An’ so in less time than you’d be thinkin’ about it, the colonel had him polished off into it rale elegant soger, wid his gun exercise, and his bagnet exercise, and his small sword, and broad sword, and pistol and dagger, an’ all the rest, an’ then away wid him on boord a man-a-war to furrin parts, to fight for King George agin Bonyparty, that was great in them times.
Well, it was very soon in everyone’s mouth how Billy Malowney was batin’ all before him, astonishin’ the ginerals, an frightenin’ the inimy to that degree, there was not a Frinchman dare say parley voo outside of the rounds iv his camp.
You may be sure Molly was proud iv that same, though she never spoke a word about it; until at last the news kem home that Billy Malowney was surrounded an’ murdered by the Frinch army, under Napoleon Bonyparty himself. The news was brought by Jack Brynn Dhas, the peddlar, that said he met the corporal iv the regiment on the quay iv Limerick, an’ how he brought him into a public-house and thrated him to a naggin, and got all the news about poor Billy Malowney out iv him while they war dhrinkin’ it; an’ a sorrowful story it was.
The way it happened, accordin’ as the corporal tould him, was jist how the Jook iv Wellington detarmined to fight a rale tarin’ battle wid the Frinch, and Bonyparty at the same time was aiqually detarmined to fight the divil’s own scrimmidge wid the British foorces.
Well, as soon as the business was pretty near ready at both sides, Bonyparty and the general next undher himself gets up behind a bush, to look at their inimies through spy-glasses, and thry would they know any iv them at the distance.
‘Bedadad!’ says the gineral, afther a divil iv a long spy, ‘I’d bet half a pint,’ says he, ‘that’s Bill Malowney himself,’ says he, ‘down there,’ says he.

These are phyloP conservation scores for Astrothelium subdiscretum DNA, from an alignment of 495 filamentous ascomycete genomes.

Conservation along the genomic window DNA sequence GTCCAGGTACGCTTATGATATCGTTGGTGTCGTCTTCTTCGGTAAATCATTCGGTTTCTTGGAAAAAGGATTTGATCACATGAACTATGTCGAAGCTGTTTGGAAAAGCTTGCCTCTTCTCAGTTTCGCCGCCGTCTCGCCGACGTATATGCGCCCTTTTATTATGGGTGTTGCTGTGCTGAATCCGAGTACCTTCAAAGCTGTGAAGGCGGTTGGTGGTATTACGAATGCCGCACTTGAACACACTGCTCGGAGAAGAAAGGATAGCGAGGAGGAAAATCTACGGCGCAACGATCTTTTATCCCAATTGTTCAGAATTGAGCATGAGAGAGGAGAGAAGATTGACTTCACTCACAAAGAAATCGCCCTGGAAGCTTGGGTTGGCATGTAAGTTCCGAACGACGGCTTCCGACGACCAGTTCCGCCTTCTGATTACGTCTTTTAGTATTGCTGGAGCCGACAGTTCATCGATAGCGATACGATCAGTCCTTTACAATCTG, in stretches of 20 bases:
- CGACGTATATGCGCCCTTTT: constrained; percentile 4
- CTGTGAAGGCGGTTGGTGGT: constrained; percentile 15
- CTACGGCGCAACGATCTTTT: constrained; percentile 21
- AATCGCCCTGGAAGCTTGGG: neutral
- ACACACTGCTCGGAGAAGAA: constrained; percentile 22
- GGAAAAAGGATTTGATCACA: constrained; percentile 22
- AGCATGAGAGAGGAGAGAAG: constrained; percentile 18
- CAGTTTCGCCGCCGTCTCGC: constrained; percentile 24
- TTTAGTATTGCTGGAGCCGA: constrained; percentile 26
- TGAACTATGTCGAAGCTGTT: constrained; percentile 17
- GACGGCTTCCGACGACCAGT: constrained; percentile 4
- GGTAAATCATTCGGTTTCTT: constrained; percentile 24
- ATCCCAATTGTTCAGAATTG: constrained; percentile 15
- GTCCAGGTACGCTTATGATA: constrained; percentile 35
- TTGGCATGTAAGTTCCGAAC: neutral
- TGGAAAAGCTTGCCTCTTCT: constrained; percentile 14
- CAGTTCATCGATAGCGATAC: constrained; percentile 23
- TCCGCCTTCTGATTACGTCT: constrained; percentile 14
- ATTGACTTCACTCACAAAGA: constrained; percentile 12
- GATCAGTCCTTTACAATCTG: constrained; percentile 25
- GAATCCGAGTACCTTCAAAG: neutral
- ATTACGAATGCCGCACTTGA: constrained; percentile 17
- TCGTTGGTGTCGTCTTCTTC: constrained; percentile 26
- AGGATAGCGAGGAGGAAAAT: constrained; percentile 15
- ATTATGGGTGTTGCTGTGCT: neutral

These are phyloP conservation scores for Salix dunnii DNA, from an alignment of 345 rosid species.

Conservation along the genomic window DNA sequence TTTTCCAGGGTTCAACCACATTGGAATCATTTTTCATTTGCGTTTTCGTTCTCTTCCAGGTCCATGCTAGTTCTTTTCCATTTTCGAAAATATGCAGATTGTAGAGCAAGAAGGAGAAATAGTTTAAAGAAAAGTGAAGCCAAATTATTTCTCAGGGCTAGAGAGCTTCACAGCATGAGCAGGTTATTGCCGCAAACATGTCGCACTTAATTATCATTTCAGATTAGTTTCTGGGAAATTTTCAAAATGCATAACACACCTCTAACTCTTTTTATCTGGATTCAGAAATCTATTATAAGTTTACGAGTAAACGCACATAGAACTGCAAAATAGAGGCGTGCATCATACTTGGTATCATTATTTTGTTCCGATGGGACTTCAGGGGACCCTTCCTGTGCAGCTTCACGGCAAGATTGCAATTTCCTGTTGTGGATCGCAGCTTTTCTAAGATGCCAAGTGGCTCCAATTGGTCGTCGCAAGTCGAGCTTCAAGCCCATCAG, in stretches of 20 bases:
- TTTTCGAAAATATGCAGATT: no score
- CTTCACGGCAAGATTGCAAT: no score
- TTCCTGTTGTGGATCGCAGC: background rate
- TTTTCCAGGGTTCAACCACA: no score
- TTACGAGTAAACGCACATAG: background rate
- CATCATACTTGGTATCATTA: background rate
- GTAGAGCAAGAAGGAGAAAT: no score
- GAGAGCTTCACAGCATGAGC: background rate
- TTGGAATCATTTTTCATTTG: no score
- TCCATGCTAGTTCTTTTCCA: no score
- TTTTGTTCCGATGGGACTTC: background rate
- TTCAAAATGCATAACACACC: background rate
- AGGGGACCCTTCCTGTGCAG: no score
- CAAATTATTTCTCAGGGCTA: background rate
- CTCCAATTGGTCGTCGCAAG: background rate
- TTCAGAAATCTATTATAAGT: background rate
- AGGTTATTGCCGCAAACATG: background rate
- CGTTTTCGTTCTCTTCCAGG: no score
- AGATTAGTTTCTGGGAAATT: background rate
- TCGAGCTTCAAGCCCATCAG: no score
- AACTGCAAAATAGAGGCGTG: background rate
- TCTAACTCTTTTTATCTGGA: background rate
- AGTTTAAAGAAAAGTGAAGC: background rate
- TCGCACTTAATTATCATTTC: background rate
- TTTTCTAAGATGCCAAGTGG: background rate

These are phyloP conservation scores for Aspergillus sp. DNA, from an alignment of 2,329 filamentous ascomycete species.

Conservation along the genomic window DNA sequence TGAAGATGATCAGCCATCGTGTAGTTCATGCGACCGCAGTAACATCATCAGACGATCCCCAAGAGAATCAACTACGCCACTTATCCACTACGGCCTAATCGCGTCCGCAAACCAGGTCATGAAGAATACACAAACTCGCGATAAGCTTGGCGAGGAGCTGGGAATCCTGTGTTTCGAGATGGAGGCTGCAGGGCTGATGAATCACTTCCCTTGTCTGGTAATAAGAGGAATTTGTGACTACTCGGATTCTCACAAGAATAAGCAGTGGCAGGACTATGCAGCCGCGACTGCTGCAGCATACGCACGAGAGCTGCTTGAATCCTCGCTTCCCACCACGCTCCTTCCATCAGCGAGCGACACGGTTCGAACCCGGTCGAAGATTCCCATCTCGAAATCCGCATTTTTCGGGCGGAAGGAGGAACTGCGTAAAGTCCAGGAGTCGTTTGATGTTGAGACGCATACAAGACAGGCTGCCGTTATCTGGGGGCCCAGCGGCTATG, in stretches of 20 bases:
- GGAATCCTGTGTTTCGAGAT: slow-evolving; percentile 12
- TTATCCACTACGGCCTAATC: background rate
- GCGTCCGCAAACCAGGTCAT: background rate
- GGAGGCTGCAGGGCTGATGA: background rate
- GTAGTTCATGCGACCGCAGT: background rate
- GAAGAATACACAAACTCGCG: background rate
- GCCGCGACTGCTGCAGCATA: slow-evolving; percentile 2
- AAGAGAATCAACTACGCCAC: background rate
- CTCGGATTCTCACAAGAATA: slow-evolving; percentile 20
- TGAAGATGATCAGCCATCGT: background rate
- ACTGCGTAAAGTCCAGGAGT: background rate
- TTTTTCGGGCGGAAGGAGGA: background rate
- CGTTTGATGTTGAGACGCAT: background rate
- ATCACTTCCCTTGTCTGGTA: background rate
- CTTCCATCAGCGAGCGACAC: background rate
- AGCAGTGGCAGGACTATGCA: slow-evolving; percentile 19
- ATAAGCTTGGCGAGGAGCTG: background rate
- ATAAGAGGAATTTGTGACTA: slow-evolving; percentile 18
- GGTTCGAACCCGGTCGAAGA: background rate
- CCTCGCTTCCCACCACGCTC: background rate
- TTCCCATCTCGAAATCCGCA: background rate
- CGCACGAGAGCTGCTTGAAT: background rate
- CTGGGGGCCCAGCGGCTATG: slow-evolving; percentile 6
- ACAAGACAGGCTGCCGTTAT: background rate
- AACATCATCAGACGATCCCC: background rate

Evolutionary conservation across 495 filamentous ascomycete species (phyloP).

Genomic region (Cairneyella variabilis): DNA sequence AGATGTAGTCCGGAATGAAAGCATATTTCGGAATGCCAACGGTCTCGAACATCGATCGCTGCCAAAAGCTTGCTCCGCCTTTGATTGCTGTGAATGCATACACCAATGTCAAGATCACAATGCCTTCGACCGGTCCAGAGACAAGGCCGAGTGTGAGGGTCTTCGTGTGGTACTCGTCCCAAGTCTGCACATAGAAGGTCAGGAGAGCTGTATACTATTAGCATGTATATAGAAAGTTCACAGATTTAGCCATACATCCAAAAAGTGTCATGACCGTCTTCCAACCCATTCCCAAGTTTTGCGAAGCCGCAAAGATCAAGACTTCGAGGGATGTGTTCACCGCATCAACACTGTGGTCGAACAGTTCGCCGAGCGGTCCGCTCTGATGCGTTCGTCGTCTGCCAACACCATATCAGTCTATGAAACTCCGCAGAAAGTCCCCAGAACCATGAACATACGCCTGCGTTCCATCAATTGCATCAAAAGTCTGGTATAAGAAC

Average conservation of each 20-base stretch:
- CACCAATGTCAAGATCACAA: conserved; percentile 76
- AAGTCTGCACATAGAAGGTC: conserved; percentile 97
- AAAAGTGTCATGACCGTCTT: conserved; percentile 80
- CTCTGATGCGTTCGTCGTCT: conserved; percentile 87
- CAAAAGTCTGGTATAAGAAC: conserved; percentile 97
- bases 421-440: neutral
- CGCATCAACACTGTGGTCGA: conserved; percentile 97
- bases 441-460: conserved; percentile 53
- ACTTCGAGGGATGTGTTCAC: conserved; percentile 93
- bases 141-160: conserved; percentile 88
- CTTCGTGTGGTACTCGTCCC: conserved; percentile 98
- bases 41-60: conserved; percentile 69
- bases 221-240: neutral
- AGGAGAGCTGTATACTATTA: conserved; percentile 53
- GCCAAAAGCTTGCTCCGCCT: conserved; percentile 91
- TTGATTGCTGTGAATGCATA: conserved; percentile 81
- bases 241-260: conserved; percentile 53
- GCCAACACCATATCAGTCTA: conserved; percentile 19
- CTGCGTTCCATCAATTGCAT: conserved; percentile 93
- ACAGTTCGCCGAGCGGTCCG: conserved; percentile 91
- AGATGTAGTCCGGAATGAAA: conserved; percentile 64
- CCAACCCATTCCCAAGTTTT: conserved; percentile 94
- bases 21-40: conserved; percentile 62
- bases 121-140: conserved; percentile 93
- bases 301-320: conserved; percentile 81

‘Och!’ says Bonypart, ‘do you tell me so?’ says he —‘I’m fairly heart-scalded with that same Billy Malowney,’ says he; ‘an’ I think if I was wanst shut iv him I’d bate the rest iv them aisy,’ says he.
‘I’m thinking so myself,’ says the gineral, says he; ‘but he’s a tough bye,’ says he.
‘Tough!’ says Bonypart, ‘he’s the divil,’ says he.
‘Begorra, I’d be better plased.’ says the gineral, says he, ‘to take himself than the Duke iv Willinton,’ says he, ‘an’ Sir Edward Blakeney into the bargain,’ says he.
‘The Duke of Wellinton and Gineral Blakeney,’ says Bonypart, ‘is great for planning, no doubt,’ says he; ‘but Billy Malowney’s the boy for ACTION,’ says he — ‘an’ action’s everything, just now,’ says he.
So wid that Bonypart pushes up his cocked hat, and begins scratching his head, and thinning and considherin’ for the bare life, and at last says he to the gineral:
‘Gineral Commandher iv all the Foorces,’ says he, ‘I’ve hot it,’ says he: ‘ordher out the forlorn hope,’ says he, ‘an’ give them as much powdher, both glazed and blasting,’ says he, ‘an’ as much bullets do ye mind, an’ swan-dhrops an’ chain-shot,’ says he, ‘an’ all soorts iv waipons an’ combustables as they can carry; an’ let them surround Bill Malowney,’ says he, ‘an’ if they can get any soort iv an advantage,’ says he, ‘let them knock him to smithereens,’ says he, ‘an’ then take him presner,’ says he; ‘an’ tell all the bandmen iv the Frinch army,’ says he, ‘to play up “Garryowen,” to keep up their sperits,’ says he, ‘all the time they’re advancin’. An’ you may promise them anything you like in my name,’ says he; for, by my sowl, I don’t think its many iv them ‘ill come back to throuble us,’ says he, winkin’ at him.